The Primaries: Oregon Grape

The Primaries: Oregon Grape

Mahonia berries painted on natural vellum.
I chose these rather humble, partially dried Oregon Grape (Mahonia aquifolium) berries to paint in a workshop almost two years ago, passing by bright autumn leaves and plump chestnuts. I am often drawn to the beauty of the insignificant. Here I am just starting my painting on a lovely piece of natural calfskin vellum from England.
I added a Mahonia leaflet to my study page.
The next winter, I added a Mahonia leaflet to my study page (on the bottom right) in preparation for the next step in my painting.  I transferred the outline of my drawing to the vellum and painted the bright winter colors.
Oregon Grape's bright yellow blossoms are among the first to bloom in late winter in the PNW.fic Northwest.
The next step was to add the almost neon yellow blossoms that brighten late winter here in the Pacific Northwest. Since Oregon Grape’s  blossoms are our state flower, they seemed important to include. Here they are lightly drawn in and the first layer of paint applied.
Colors of Mahonia
Yellow, red and blue–the primary colors displayed in flower, leaf and berry–the basic elements of the plant!

Pigments Used

For those of you who are interested, the pigments I used were primary colors as well. I added a few dabs of other pigments here and there but the basics were my brightest yellows for the blossoms, Hansa Yellow Medium, Winsor Yellow, Winsor Lemon with Gamboge for the shadows. The leaves were Hansa Yellow Medium, Pthalo Blue Red Shade, Quinacridone Red and Permanent Rose. Ironically, I used the most pigments for the berries, which are rather monochrome, Indanthrene, Transparent Yellow, Permanent Rose, with Cobalt Blue and Verditer for the bloom.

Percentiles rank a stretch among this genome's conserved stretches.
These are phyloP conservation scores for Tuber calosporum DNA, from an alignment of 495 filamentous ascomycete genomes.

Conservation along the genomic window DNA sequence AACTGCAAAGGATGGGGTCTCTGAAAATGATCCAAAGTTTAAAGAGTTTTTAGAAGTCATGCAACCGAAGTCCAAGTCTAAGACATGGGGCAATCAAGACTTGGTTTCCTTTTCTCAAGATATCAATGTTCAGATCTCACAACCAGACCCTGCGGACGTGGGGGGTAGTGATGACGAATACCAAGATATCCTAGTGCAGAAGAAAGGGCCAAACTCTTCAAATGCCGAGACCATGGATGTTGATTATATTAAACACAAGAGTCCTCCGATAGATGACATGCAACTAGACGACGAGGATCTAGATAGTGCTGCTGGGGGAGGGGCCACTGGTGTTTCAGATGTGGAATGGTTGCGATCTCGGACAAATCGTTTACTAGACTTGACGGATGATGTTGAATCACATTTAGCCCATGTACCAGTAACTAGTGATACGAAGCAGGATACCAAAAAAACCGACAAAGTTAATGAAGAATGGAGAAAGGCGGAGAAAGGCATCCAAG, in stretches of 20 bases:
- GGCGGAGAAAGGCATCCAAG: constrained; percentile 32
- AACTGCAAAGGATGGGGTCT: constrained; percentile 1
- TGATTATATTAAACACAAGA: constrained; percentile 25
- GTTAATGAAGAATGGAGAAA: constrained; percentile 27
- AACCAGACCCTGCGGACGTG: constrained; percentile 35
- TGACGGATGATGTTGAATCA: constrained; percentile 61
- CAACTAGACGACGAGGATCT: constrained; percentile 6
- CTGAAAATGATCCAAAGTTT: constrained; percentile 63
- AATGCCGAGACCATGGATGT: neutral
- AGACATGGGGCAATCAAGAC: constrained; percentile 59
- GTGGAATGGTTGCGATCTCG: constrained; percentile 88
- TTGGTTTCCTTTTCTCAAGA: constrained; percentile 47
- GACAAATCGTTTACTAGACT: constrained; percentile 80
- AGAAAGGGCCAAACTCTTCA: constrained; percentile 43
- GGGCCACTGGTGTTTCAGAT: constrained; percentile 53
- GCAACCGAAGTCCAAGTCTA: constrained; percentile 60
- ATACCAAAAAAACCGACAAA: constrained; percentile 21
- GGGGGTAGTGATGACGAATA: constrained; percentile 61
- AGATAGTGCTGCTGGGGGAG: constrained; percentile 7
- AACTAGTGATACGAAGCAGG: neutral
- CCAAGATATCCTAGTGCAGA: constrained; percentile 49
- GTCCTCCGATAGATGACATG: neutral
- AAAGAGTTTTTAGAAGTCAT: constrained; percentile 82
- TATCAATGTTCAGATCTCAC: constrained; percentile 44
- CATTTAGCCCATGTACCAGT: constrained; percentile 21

1. Jean Di Sabatino says

    Hi Janene,
    As well as highlighting the primaries in the Mahonia, this is an excellent piece that demonstrates the time element in nature and in painting. It reminds me to take sketches and make paintings of a subject throughout the year. It also tells me that I don’t have to finish a piece once I‘ve started it, I can come back to it with additions. I am often drawn to paint things that are in season, usually the bloom. Now I must make the effort to get out there and observe, throughout the year. Thank you for sharing your process. How does does drawing on vellum compare to paper?

    • Hi Jean, I agree that painting things in season (as much as possible) makes a huge difference since photos can’t ever do justice to a botanical subject. The play of light reveals much that a camera can’t record.

      As far as painting on vellum compared to paper, they are very different surfaces but have some similarities, particularly if you use a dry brush technique on paper. The main difference is that washes, and painting wet in wet do not work on vellum, except for washes in small areas as the first layer of paint. After that layer, you must work with a very dry brush or the paint underneath will lift. I did a series of posts on painting on vellum if you want to read more about it.

      Sorry for the delay in getting back to you. I appreciate your comments so very much!

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